Developments in Economics as Realist Social Theory

By Lawson, Tony | Review of Social Economy, Winter 1996 | Go to article overview

Developments in Economics as Realist Social Theory


Lawson, Tony, Review of Social Economy


Social theory explicitly committed to elaborating the nature of social being and/or how we access social reality is experiencing something of a revival in economics.(1) The papers collected below can all be counted as contributing to this trend. In fact they all in some way connect with a specific social theory project of the sort in question, one that has been systematized within economics as critical realism.(2) Under this head, numerous results, arguments, conjectures, and critiques have been produced in recent years,(3) and the papers included below aim to take some of these specific developments further.(4) My own object in this introduction is merely to facilitate the contributions which follow: to outline something of their context and to sketch certain basic ideas and results they treat as "given," that are taken as sufficiently well grounded (if of course always corrigible) premises.

UNDERLABORING

Within economics critical realism has taken the role of underlaborer for a more fruitful approach to scientific explanation (Lawson, Peacock and Pratten 1996). In this it has been both critically explanatory (of the existing situation in economics) and in varying degrees developmentally constructive (in elaborating an alternative perspective). In the following paragraphs, as in the ordering of the papers included below, the move is from the (more) critical to the (more) constructive moment.

One basic object of critical realism in economics has been to identify the basic nature and error of mainstream economics. Most critics of the mainstream project have, in attempting to characterize it, isolated particular substantive claims, such as theories of rationality, or of equilibrium. It has been the contention of critical realism, in contrast, that it is at the level of method that its essence lies. In fact the insight that it is not substantive theory that defines the project is clear enough once we recognize that, despite the mainstream project being widely regarded as persisting, specific substantive theories come and go, often with some rapidity. Even the cherished conceptions of rationality and of equilibrium have been dispensed with in recent contributions regarded as central to the mainstream (see Lawson 1997: chapter 8). Yet through all its transformations and apparent metamorphoses the essential method of mainstream economics has been found to remain constant. It is this, then, that must be taken as the most central and defining feature of the mainstream project.(5)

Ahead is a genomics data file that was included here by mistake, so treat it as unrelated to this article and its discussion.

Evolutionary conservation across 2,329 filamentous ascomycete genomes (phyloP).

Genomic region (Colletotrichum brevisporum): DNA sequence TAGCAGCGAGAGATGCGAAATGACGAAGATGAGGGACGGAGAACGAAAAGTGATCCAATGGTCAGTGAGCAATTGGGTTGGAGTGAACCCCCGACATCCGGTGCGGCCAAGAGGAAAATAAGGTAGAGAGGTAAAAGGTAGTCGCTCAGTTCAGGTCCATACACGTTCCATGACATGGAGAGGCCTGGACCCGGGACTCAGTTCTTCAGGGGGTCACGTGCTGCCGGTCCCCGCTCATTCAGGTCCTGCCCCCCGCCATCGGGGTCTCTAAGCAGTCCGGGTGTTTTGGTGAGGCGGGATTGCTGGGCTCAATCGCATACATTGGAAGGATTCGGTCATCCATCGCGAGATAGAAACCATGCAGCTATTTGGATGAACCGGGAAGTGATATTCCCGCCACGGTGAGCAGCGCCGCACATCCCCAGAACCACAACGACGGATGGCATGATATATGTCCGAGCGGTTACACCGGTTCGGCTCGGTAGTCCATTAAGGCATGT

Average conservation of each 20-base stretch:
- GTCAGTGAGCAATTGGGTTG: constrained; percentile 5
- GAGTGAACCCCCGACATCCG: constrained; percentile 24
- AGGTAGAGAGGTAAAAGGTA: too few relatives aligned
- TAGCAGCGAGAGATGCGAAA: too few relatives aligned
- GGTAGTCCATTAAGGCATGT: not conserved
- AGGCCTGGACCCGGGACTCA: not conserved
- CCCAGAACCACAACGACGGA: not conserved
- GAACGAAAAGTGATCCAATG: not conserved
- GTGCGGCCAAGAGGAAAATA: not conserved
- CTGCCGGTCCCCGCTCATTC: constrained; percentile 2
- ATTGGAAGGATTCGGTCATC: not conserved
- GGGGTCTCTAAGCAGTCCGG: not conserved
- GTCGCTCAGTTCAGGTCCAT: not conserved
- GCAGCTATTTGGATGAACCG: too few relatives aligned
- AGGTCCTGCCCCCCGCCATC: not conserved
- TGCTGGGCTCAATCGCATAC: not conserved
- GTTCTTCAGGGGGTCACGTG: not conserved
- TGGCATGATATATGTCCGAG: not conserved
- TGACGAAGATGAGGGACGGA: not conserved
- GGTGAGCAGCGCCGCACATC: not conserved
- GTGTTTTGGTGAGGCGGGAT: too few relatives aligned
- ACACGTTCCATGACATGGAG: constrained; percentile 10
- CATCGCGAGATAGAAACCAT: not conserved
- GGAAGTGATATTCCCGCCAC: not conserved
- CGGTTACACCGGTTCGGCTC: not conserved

DEDUCTIVISM

The method of the mainstream project which, according to critical realist analysis, is both its essence and its error is, briefly put, closed system modeling. This is an error in that the social world appears to be quintessentially open and not susceptible to scientifically interesting local closures. By a closed system here I simply mean situations in which regularities of the form "whenever event (or state of affairs) x then event (or state of affairs) y" occur. Methods of analysis, including modes of explanation, which are formulated on the presupposition that elaborating regularities of this form or structure are at least necessary in science(6) can be labeled deductivist. It is deductivism so interpreted that, it has been shown elsewhere (Lawson 1997), characterizes mainstream economics and which, in an open social system, is the essential error of modern economics.

Now it does not follow that because deductivism is a mistake, science and explanation are thereby impossible. Rather the latter need to be more adequately conceptualized. An important observation here is that event regularities of the sort presupposed in deductivism actually occur only under rather specific conditions. In fact outside astronomy event regularities of interest in science usually occur only in conditions of experimental control. Once this is recognized it is easily seen that any conception which ties science to activities involving the elaboration of event regularities serves systematically to fence off science from most of the goings on in the world. …

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